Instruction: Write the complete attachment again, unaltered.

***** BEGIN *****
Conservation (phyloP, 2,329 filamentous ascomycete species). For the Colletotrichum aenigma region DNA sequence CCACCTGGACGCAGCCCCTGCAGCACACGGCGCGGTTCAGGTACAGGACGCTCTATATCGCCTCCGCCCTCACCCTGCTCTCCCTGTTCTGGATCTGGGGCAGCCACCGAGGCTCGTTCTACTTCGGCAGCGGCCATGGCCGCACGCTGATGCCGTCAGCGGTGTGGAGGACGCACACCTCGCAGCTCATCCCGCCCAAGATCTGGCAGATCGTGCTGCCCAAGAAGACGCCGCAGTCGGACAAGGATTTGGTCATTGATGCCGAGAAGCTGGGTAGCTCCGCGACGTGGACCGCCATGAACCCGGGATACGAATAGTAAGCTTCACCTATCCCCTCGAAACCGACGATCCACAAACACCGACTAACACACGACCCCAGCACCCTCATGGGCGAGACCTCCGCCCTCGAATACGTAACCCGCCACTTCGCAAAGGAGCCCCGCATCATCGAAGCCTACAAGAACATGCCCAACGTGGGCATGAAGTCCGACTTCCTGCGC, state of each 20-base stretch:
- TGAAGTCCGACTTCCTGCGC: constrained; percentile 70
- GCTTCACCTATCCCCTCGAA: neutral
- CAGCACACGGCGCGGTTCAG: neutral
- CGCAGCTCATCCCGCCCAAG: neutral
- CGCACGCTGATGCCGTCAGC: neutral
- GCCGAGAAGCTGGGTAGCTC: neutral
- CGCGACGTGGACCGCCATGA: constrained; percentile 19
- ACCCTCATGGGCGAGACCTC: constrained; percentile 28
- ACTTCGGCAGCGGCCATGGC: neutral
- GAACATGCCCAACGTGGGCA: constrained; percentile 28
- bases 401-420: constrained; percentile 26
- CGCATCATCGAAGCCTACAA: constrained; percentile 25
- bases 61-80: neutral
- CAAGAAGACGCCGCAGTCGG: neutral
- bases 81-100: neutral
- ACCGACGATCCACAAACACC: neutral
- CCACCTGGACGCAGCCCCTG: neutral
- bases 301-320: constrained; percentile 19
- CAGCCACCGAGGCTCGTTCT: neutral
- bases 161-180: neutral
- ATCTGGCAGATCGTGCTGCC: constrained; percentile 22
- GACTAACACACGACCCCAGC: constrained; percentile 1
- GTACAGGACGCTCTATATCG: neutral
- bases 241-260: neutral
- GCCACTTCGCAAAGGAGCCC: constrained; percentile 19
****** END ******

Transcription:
Conservation (phyloP, 2,329 filamentous ascomycete species). For the Colletotrichum aenigma region DNA sequence CCACCTGGACGCAGCCCCTGCAGCACACGGCGCGGTTCAGGTACAGGACGCTCTATATCGCCTCCGCCCTCACCCTGCTCTCCCTGTTCTGGATCTGGGGCAGCCACCGAGGCTCGTTCTACTTCGGCAGCGGCCATGGCCGCACGCTGATGCCGTCAGCGGTGTGGAGGACGCACACCTCGCAGCTCATCCCGCCCAAGATCTGGCAGATCGTGCTGCCCAAGAAGACGCCGCAGTCGGACAAGGATTTGGTCATTGATGCCGAGAAGCTGGGTAGCTCCGCGACGTGGACCGCCATGAACCCGGGATACGAATAGTAAGCTTCACCTATCCCCTCGAAACCGACGATCCACAAACACCGACTAACACACGACCCCAGCACCCTCATGGGCGAGACCTCCGCCCTCGAATACGTAACCCGCCACTTCGCAAAGGAGCCCCGCATCATCGAAGCCTACAAGAACATGCCCAACGTGGGCATGAAGTCCGACTTCCTGCGC, state of each 20-base stretch:
- TGAAGTCCGACTTCCTGCGC: constrained; percentile 70
- GCTTCACCTATCCCCTCGAA: neutral
- CAGCACACGGCGCGGTTCAG: neutral
- CGCAGCTCATCCCGCCCAAG: neutral
- CGCACGCTGATGCCGTCAGC: neutral
- GCCGAGAAGCTGGGTAGCTC: neutral
- CGCGACGTGGACCGCCATGA: constrained; percentile 19
- ACCCTCATGGGCGAGACCTC: constrained; percentile 28
- ACTTCGGCAGCGGCCATGGC: neutral
- GAACATGCCCAACGTGGGCA: constrained; percentile 28
- bases 401-420: constrained; percentile 26
- CGCATCATCGAAGCCTACAA: constrained; percentile 25
- bases 61-80: neutral
- CAAGAAGACGCCGCAGTCGG: neutral
- bases 81-100: neutral
- ACCGACGATCCACAAACACC: neutral
- CCACCTGGACGCAGCCCCTG: neutral
- bases 301-320: constrained; percentile 19
- CAGCCACCGAGGCTCGTTCT: neutral
- bases 161-180: neutral
- ATCTGGCAGATCGTGCTGCC: constrained; percentile 22
- GACTAACACACGACCCCAGC: constrained; percentile 1
- GTACAGGACGCTCTATATCG: neutral
- bases 241-260: neutral
- GCCACTTCGCAAAGGAGCCC: constrained; percentile 19